Appeals Court Overturns Privacy Win in Phone-Tracking Case
Police don’t need a warrant to track the cellphones of criminal suspects, a federal appeals court ruled on Tuesday, reversing an early decision in a closely watched privacy case. The 11th U.S. Circuit Court of Appeals in Atlanta held that the government didn’t violate the privacy rights of a man convicted of a 2010 armed robbery spree and sentenced to life in prison. The case is the latest digital-age test of the privacy protections of the Fourth Amendment right against unreasonable searches and seizures. Story by Jacob Gershman for The Wall Street Journal.
Seniors Say Smartphones Represent Freedom
A new Pew Research study shows the vast majority of smartphone users 65 and older find their devices to be incredibly liberating, even more so than Millennials in the modern world. According to the Pew survey, 82% of seniors with a smartphone say their phone represents “freedom,” not “a leash.” By comparison, only 64% of smartphone users age 18-29 felt the same way. 36% of smartphone owners in the younger age group referred to their phones as a leash, compared to just 18% of seniors. The same percentage of seniors (82%) were more likely to rate their smartphones as “connecting” rather than “distracting” (18%). Over one-third (37%) of smartphone owners under 30 considered their phones to be a distraction. Story by John Oldshue for SaveOnPhone.com.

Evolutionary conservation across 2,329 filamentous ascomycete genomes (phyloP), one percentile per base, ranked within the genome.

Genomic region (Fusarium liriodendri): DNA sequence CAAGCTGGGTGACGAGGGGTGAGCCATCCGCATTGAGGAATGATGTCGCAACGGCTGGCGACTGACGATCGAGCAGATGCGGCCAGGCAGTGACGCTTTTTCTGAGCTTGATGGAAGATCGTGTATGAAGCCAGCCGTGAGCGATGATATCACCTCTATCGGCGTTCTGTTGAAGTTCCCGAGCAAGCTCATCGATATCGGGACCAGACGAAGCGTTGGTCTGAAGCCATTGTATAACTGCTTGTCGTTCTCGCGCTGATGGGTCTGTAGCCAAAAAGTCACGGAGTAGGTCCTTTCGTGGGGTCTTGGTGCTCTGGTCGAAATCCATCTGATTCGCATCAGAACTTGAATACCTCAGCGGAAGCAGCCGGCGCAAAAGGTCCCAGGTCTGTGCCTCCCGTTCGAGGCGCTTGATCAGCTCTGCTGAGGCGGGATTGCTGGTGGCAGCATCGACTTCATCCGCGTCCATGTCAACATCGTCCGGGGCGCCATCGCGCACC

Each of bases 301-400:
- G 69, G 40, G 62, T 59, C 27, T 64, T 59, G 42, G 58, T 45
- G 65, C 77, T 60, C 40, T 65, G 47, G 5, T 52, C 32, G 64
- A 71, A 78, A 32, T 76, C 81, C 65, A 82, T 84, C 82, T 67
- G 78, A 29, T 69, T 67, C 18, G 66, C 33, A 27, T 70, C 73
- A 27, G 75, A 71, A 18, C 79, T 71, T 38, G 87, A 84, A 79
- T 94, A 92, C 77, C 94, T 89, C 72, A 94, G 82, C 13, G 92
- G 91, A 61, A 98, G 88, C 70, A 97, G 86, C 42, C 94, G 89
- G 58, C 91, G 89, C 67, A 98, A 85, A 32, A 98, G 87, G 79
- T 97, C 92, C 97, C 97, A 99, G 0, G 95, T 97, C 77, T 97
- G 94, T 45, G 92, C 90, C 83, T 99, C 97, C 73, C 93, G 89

News Now Mostly Read on Cell Phones
There’s probably a good chance that you’re reading this on your cell phone. The latest findings from Pew Research Center seem to indicate as much, anyway. The center published its annual “State of the News Media” report, aiming to provide a clearer portrait of an industry that continues to grapple with seismic changes. Chief among those shifts: how online readers are consuming their news. Analyzing data from January, Pew’s researchers found that 39 of the top 50 digital news websites drew more traffic from mobile devices than from desktop computers. Among the 20 most heavily trafficked digital entities, only three sites — BBC, CNET.com and MSN News — drew more desktop visitors than mobile. Story by Tom Kludt for CNN Money.
LeBron James Breaks Self-Imposed Cellphone Ban to Call Chris Paul
In order to stay focused during the playoffs, LeBron James has imposed a social media ban on himself during the Cleveland Cavaliers playoff run, one that includes not using his cellphones. After the Clippers’ Chris Paul made the game-winning shot over the Spurs in Game 7 on Saturday, James decided to bend his rule a bit. “I called him from my wife’s phone,” James told reporters. “He answered the phone, he was like, ‘What’s up?’ I told him don’t say nothing, you’re not allowed to reply, don’t say anything. I told him how amazing he was and how great he was. And I hung up on him. I haven’t spoken to him since. It’s the truth.” Story by Melissa Rohlin for the Los Angeles Times.